Author Topic: Coin photography with an iPhone  (Read 1191 times)

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Offline Overlord

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Re: Coin photography with an iPhone
« Reply #15 on: May 09, 2017, 04:13:04 AM »
Coins that have too reflective a surface are difficult to photograph at times. Even in indirect sunlight, legends come out unreadable and fine details such as hair are not captured. In these circumstances, I find it helpful to place my palm between the coin and the sun.

« Last Edit: September 17, 2017, 06:56:46 AM by Overlord »

Offline Overlord

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Re: Coin photography with an iPhone
« Reply #16 on: May 13, 2017, 03:51:56 PM »
The CD spindle proved too small for Catherine the Great's massive 5 Kopek. A 15 lb macebell was an apt substitute! Will photograph it tomorrow as the daylight has faded.



Edit: Worked pretty well.  :)


« Last Edit: September 17, 2017, 07:02:39 AM by Overlord »

Offline Figleaf

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Re: Coin photography with an iPhone
« Reply #17 on: May 25, 2017, 02:29:40 PM »
Needing light to come in at an angle, I used a white light torch to illuminate a copper coin. It came out blue. No amount of colour juggling could make it look like the original. In desperation, I turned the picture to greyscale mode. That resulted in the feared inversion effect: what is raised looks intaglio and vice versa. I got around that by colour inversion before going to greyscale. Lots of work, unsatisfactory result.

Peter
An unidentified coin is a piece of metal. An identified coin is a piece of history.

Offline Overlord

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Re: Coin photography with an iPhone
« Reply #18 on: June 02, 2017, 08:11:10 AM »
Try indirect sunlight, or "filtered" direct sunlight. You can use your palm to partly block sunlight in a way that gives the desired results.

My coin photography is now exclusively restricted to the iPhone. I need no post-processing apart from cropping the photo (on the iPhone iteself) and am able to upload it using the Photobucket app. The result is not as good as what you can achieve with a proper camera and lighting, but not bad either. It frees me from bulky cameras, tripods, memory cards, laptops, and post-processing software.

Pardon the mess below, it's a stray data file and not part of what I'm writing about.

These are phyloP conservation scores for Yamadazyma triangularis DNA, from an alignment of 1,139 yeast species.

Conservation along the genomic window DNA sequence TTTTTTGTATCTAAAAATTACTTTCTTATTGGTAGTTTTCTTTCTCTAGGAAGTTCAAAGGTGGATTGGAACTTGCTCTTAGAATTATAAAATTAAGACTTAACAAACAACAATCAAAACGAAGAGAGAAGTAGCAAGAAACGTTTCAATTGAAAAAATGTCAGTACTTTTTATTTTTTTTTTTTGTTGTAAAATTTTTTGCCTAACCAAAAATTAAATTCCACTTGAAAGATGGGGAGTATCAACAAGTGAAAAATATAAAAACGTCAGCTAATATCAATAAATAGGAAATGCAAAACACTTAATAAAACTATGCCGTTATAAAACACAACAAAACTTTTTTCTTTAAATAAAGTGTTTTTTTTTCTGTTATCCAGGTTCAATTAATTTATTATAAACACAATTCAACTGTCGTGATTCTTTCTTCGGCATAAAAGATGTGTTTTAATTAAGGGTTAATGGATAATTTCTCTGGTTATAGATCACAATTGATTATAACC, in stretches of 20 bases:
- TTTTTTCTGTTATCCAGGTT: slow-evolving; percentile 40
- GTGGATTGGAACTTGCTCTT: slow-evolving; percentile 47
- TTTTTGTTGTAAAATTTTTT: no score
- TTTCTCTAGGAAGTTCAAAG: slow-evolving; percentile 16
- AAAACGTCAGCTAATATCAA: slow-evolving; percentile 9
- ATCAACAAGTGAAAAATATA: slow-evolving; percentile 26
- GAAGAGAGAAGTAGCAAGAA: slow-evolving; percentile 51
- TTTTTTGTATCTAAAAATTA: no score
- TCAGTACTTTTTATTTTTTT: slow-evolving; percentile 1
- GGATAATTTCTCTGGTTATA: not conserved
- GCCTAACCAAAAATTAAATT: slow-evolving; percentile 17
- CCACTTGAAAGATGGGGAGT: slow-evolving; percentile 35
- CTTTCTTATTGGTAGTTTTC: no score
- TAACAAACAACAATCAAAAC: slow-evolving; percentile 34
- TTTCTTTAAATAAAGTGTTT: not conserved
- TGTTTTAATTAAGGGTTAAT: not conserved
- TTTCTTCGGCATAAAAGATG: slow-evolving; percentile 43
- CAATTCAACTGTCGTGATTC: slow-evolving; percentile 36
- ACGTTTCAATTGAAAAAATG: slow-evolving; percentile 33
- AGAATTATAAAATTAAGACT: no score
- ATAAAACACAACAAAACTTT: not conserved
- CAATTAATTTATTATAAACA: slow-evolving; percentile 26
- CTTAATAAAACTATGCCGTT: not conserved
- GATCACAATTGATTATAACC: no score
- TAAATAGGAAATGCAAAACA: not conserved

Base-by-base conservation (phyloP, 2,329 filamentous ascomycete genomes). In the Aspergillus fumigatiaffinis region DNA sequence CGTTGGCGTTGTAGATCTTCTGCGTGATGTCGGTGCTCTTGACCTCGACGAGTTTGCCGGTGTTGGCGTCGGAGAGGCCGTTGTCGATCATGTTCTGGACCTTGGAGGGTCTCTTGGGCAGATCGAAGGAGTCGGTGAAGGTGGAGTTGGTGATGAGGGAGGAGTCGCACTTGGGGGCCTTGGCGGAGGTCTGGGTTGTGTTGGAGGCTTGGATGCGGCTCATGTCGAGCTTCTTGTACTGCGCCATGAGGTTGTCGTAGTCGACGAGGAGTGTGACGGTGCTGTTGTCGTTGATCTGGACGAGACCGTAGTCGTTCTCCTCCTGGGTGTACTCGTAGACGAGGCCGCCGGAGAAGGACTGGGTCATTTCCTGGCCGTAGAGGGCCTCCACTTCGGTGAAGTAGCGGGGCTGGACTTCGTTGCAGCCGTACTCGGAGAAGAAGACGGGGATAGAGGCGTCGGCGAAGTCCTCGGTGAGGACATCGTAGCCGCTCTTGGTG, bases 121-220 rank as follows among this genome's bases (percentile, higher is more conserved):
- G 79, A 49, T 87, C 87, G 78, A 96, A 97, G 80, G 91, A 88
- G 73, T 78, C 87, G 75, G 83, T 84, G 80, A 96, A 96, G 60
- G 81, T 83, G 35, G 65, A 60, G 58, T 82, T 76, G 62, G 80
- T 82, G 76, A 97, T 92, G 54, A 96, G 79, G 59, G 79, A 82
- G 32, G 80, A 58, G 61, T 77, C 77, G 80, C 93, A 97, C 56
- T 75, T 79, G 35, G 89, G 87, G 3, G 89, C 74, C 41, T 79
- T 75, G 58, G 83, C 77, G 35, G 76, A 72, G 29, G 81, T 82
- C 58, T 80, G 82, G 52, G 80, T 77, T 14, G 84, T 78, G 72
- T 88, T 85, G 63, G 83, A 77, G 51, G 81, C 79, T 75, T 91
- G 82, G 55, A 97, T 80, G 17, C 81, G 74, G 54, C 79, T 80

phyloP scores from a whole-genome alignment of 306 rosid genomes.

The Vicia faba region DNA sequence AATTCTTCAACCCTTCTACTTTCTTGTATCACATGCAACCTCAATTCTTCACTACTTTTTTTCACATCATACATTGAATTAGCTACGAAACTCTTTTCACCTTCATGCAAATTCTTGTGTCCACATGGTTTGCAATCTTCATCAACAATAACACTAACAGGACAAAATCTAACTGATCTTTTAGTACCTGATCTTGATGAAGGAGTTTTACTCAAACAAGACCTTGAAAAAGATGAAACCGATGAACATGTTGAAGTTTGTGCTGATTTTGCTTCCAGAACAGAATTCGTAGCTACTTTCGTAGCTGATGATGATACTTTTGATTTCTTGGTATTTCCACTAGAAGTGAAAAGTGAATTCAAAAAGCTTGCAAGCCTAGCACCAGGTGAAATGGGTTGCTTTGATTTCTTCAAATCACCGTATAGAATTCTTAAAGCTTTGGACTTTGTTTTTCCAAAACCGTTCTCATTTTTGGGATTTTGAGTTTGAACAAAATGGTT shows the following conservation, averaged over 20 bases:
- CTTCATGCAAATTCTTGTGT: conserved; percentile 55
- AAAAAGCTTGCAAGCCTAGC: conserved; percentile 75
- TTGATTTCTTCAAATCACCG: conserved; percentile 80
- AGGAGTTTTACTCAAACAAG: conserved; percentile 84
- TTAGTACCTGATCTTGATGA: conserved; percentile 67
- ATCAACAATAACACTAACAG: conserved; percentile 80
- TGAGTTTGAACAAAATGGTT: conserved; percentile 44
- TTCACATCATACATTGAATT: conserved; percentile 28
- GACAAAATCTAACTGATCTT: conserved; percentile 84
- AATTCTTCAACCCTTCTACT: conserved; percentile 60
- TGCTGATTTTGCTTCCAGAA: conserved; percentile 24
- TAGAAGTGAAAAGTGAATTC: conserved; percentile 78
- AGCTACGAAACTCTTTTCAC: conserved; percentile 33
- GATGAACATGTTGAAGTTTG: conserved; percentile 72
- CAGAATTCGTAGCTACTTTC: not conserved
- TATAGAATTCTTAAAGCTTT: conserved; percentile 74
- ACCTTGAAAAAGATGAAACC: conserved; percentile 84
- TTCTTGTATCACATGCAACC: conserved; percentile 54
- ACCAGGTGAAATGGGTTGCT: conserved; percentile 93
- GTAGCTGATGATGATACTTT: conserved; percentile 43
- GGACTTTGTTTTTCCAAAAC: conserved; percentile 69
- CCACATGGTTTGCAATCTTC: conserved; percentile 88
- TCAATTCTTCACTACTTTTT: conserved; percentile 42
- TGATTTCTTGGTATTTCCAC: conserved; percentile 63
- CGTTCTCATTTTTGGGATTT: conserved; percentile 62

Offline Figleaf

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Re: Coin photography with an iPhone
« Reply #19 on: June 02, 2017, 11:17:36 AM »
Yes, I use filtering as well as putting the coin at angle. I like to filter with one or more sheets of paper as necessary. I was just reporting that for the iPhone camera even white light is no good. Use natural light only.

I still use the scanner a lot. It is perfect for flat, clear coins. I use the iPhone for high relief coins, objects with a significant third dimension, glossy items, weak strikes and "see-through" plastic tokens. All the really difficult stuff.

The iPhone pics come out too heavy for WoC. There may be setting to fix that, but it'll forget to set it back. Instead, I use the opportunity to tweak them with lossy jpeg - often losing 80% of size without a visible effect on quality, a precision crop and juggling with contrast and lighting as necessary.

I am very happy indeed with the results. Anyone with a smart phone can do this.

Peter
An unidentified coin is a piece of metal. An identified coin is a piece of history.

Offline Overlord

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Re: Coin photography with an iPhone
« Reply #20 on: June 02, 2017, 11:31:31 AM »
The iPhone pics come out too heavy for WoC. There may be setting to fix that, but it'll forget to set it back.

Peter
I think there are free apps/websites that allow you to reduce image size. I use Photobucket so never really used one.

For me, the phone method doesn't work well for tiny coins, as the resulting image is often too small after cropping. For such coins, the extra megapixels of a regular camera come in handy.

Offline Levantiner

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Re: Coin photography with an iPhone
« Reply #21 on: June 18, 2017, 03:19:16 PM »